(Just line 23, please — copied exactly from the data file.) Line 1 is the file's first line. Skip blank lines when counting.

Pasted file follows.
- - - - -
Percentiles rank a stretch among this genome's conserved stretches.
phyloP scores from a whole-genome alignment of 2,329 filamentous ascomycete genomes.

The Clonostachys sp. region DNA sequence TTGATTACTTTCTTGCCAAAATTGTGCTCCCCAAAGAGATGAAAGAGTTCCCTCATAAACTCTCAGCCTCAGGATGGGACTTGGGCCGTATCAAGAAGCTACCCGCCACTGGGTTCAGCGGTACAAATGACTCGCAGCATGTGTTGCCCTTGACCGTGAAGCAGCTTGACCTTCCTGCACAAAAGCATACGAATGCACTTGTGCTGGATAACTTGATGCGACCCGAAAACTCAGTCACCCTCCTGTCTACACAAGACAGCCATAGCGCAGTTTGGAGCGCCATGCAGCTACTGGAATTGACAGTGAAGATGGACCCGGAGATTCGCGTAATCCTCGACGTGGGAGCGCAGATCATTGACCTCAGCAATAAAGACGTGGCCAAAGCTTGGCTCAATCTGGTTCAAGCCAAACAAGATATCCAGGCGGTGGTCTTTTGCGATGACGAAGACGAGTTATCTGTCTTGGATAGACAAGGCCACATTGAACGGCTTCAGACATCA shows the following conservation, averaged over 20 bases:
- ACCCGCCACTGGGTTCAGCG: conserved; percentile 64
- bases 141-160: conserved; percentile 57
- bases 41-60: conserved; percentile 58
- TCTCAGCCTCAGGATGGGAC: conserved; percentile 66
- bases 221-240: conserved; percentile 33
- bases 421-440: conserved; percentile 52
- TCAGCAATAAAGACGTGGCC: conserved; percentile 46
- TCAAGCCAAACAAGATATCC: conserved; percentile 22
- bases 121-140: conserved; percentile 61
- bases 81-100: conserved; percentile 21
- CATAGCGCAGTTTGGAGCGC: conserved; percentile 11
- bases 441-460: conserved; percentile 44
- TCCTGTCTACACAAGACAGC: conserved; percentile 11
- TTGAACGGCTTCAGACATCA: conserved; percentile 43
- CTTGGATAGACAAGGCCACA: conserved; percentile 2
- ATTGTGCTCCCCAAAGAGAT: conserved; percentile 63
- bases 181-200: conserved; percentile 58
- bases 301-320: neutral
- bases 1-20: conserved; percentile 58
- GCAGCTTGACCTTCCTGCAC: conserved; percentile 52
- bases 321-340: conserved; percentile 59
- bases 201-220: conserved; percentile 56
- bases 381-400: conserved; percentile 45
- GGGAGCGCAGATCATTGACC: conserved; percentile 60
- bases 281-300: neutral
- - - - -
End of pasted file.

- GCAGCTTGACCTTCCTGCAC: conserved; percentile 52